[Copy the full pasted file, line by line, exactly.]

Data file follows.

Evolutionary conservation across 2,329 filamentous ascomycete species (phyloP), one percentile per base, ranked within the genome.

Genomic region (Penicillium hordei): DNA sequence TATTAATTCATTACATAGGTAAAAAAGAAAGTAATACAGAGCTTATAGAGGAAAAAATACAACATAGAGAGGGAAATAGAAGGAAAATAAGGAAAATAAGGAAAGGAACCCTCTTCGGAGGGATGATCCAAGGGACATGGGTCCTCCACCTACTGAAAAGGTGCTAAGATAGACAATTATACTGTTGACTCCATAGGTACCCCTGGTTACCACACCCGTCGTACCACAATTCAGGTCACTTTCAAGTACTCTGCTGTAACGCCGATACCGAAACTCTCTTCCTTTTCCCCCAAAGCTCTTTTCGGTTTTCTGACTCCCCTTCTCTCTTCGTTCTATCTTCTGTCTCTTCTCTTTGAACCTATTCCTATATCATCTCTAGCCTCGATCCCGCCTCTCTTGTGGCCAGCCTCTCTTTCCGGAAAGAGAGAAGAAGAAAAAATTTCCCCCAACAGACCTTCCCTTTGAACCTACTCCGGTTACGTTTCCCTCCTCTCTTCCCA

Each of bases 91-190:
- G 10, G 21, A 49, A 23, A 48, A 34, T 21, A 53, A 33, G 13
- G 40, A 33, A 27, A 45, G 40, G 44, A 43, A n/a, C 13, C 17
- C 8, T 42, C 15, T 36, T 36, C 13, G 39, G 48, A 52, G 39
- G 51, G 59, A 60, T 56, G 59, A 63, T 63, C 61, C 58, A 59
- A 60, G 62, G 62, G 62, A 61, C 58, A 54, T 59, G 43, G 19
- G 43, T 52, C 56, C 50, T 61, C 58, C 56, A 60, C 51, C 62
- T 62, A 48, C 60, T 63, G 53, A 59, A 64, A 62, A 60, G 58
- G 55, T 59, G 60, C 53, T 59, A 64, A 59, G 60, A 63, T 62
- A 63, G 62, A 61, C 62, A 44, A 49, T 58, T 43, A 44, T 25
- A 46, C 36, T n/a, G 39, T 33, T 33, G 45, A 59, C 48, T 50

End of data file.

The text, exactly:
Evolutionary conservation across 2,329 filamentous ascomycete species (phyloP), one percentile per base, ranked within the genome.

Genomic region (Penicillium hordei): DNA sequence TATTAATTCATTACATAGGTAAAAAAGAAAGTAATACAGAGCTTATAGAGGAAAAAATACAACATAGAGAGGGAAATAGAAGGAAAATAAGGAAAATAAGGAAAGGAACCCTCTTCGGAGGGATGATCCAAGGGACATGGGTCCTCCACCTACTGAAAAGGTGCTAAGATAGACAATTATACTGTTGACTCCATAGGTACCCCTGGTTACCACACCCGTCGTACCACAATTCAGGTCACTTTCAAGTACTCTGCTGTAACGCCGATACCGAAACTCTCTTCCTTTTCCCCCAAAGCTCTTTTCGGTTTTCTGACTCCCCTTCTCTCTTCGTTCTATCTTCTGTCTCTTCTCTTTGAACCTATTCCTATATCATCTCTAGCCTCGATCCCGCCTCTCTTGTGGCCAGCCTCTCTTTCCGGAAAGAGAGAAGAAGAAAAAATTTCCCCCAACAGACCTTCCCTTTGAACCTACTCCGGTTACGTTTCCCTCCTCTCTTCCCA

Each of bases 91-190:
- G 10, G 21, A 49, A 23, A 48, A 34, T 21, A 53, A 33, G 13
- G 40, A 33, A 27, A 45, G 40, G 44, A 43, A n/a, C 13, C 17
- C 8, T 42, C 15, T 36, T 36, C 13, G 39, G 48, A 52, G 39
- G 51, G 59, A 60, T 56, G 59, A 63, T 63, C 61, C 58, A 59
- A 60, G 62, G 62, G 62, A 61, C 58, A 54, T 59, G 43, G 19
- G 43, T 52, C 56, C 50, T 61, C 58, C 56, A 60, C 51, C 62
- T 62, A 48, C 60, T 63, G 53, A 59, A 64, A 62, A 60, G 58
- G 55, T 59, G 60, C 53, T 59, A 64, A 59, G 60, A 63, T 62
- A 63, G 62, A 61, C 62, A 44, A 49, T 58, T 43, A 44, T 25
- A 46, C 36, T n/a, G 39, T 33, T 33, G 45, A 59, C 48, T 50